They never ate a thing…

On the train to suburbia from the hustle of New Street Station, they passed station platforms still frosted by slowly-melting ice, forming hard clumps where the sun had not yet reached. Temperatures were low but they had on their warm coats, their boots, their gloves and they knew that soon they would be in a warm place, a warm place akin to hell, but a different kind of hell to the frozen streets where their breath froze in mid air.

 

Stopped by a woman near the Co-Op, she was asked to buy a Big Issue. She hadn’t bought one in years. The woman smiled, deeply personable, her English impeccable, and her headscarf flimsy protection against the bitter chill of the weak afternoon December sun. She parted with £2.50, in return receiving her magazine, a smile, and a ‘Happy New Year’ greeting. How bizarre that someone in such dire straits would wish her a happy new year.

 

In the nursing home, her father grinned, missing a few teeth. He was play acting, called her Betty again, asked about Fred again, wondered where he was again, talked about Egypt again, and asked the same questions again, and again, and again, and again. Still, it was a better visit than recently, despite him drinking her bottle of water, spittle sliding into it as he swigged. Giving him chocolate was a mistake though. It was smeared all over his teeth and dribbling down his chin. She wiped his mouth with a tissue which she disposed of carefully. He was playful with the teenage granddaughter he vaguely recognised from somewhere.

 

Later, inspecting a Las Iguanas menu back in the city centre, a man stopped them, right next to a burly black bouncer on the door. He asked for 60p to add to the change in his hand for a hotdog. She was a little taken aback at such a direct approach but fiddled in her purse, finding only a £2 coin. “Here, have this”. He said thank you and shuffled off.Her daughter approved, saying that the man seemed to have a plan, and after all, he’d only asked for 60p. Earlier, she had seen a young man stop to give money to someone in the subway, saying: ‘get yourself something warm’. Humanity in the city.

 

She saw the woman she had passed earlier on her way to the Apple Store, bidding her daughter to head for Tesco. There she bought a meal deal, proffering it to the woman whose mouth was full of the hot potato she had been given. She was pushing it down way too quickly, obviously desperately hungry. ‘Thank you, thank you’, she said, through mouthfuls of burning steam. Walking along back to Broad Street, and the canal network, she was asked many times for an offering. She had no more coins.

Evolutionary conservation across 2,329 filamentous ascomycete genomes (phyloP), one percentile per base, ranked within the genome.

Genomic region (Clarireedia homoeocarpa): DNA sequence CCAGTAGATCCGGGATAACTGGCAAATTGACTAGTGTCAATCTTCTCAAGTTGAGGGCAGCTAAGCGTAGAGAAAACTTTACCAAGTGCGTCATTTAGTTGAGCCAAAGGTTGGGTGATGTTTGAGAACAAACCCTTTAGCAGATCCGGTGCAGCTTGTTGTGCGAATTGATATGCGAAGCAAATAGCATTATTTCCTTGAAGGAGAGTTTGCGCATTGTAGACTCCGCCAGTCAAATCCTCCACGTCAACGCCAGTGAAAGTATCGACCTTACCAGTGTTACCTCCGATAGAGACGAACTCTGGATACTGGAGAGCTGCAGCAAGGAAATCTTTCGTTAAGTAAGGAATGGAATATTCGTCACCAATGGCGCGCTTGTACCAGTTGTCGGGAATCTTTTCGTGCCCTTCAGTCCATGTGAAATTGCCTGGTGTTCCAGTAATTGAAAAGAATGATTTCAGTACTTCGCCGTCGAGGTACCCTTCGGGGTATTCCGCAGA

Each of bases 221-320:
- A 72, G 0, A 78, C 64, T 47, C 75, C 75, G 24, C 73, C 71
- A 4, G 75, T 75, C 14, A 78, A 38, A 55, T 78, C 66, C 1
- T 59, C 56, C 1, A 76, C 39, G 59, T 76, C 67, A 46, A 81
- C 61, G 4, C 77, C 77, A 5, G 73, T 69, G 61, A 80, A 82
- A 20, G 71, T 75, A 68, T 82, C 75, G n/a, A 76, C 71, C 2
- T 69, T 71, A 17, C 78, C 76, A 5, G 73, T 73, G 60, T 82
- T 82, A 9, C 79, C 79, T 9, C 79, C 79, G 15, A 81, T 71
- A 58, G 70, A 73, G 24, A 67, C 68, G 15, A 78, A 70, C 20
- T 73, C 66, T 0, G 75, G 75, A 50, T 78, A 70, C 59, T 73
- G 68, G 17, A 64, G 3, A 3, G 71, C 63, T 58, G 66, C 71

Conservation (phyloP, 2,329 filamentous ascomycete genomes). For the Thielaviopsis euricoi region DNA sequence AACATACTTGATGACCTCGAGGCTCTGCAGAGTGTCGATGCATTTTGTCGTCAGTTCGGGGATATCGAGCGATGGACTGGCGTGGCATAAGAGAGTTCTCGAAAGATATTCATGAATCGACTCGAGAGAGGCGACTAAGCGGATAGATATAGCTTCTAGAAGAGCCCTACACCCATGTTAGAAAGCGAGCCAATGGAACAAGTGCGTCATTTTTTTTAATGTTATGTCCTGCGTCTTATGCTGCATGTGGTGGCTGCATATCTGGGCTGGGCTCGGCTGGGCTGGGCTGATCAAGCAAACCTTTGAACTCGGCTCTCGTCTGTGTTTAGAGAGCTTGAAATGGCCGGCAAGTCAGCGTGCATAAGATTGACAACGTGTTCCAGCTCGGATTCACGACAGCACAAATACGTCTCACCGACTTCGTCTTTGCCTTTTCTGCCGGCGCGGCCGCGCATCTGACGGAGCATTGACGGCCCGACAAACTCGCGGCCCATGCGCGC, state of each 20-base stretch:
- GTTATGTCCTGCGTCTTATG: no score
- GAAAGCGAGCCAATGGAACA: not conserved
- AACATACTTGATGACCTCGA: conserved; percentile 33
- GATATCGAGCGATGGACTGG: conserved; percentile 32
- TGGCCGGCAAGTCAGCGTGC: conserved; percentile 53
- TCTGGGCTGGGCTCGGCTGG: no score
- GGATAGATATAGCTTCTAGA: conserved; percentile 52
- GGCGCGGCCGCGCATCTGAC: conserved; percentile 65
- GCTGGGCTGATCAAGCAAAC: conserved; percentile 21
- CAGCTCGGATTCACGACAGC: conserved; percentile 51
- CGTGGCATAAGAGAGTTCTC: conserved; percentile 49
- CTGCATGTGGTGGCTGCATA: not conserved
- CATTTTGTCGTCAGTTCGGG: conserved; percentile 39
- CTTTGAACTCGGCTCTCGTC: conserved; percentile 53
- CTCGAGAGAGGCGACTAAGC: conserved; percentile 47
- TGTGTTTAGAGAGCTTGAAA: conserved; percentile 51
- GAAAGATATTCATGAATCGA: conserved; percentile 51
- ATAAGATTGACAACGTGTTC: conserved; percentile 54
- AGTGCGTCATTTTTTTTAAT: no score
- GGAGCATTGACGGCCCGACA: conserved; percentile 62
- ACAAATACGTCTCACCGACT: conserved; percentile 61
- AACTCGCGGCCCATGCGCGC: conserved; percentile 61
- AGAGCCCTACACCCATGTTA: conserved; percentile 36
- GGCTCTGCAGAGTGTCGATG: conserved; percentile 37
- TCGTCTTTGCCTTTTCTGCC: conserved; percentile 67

‘Funny how they ask you’ said her daughter. ‘You are very approachable. They let other people walk by, but they stop you’. One lady apologised for asking. She felt terrible. To have to not only ask for food or money, but to also apologise for it felt sad beyond measure. It made her angry about the plight of these people.

Another man was standing outside of the warm restaurant they were visiting. She felt terrible again, and wondered about asking the staff to give him a hot drink. Why didn’t they do that anyway? Company policy, probably. Or inured to it. She decided to leave a tip and give him some money as she left but by this time, he had gone. Walking back along the canal, they passed two young men, not well clad, with a dog which was carefully covered. They wrapped themselves in their sleeping bags, sat away from each other. One got nothing, the other was given a hot drink. Luck of the draw. Or location, location, location?

She went back to her hotel room and read her Big Issue, about how we shouldn’t judge the character of the homeless, we should just, like all the best detectives, seek solutions to the problem, as if we are trying to solve a murder. Given homeless people survive on average three years on the streets, murder felt a good analogy.  Homelessness is such a massive problem, yet every single person she had met had been pleasant, polite, desperate but wished her a happy new year, though theirs couldn’t hope to be.

The next morning, she popped to Sainsbury’s for pastries and juice. A woman sat wrapped in her sleeping bag outside. This time, no hesitation; she was getting into the swing of giving food to people. She bought extra and gave it to the sandy haired woman. Someone had got to the lady first but that didn’t matter, she needed all the food people could muster. She said: ‘God bless you. Happy New Year’.

Down to the Library of Birmingham, two guys were still asleep in their sleeping bags. One had an empty Quality Street tin by his bed on the hard ground. She had chocolate in her bag; it seemed fitting to put the chocolate in his tin so he would wake up to something good. He didn’t stir as she gently placed the goods at his side.

As they caught the train home, they didn’t eat a thing.

 

 

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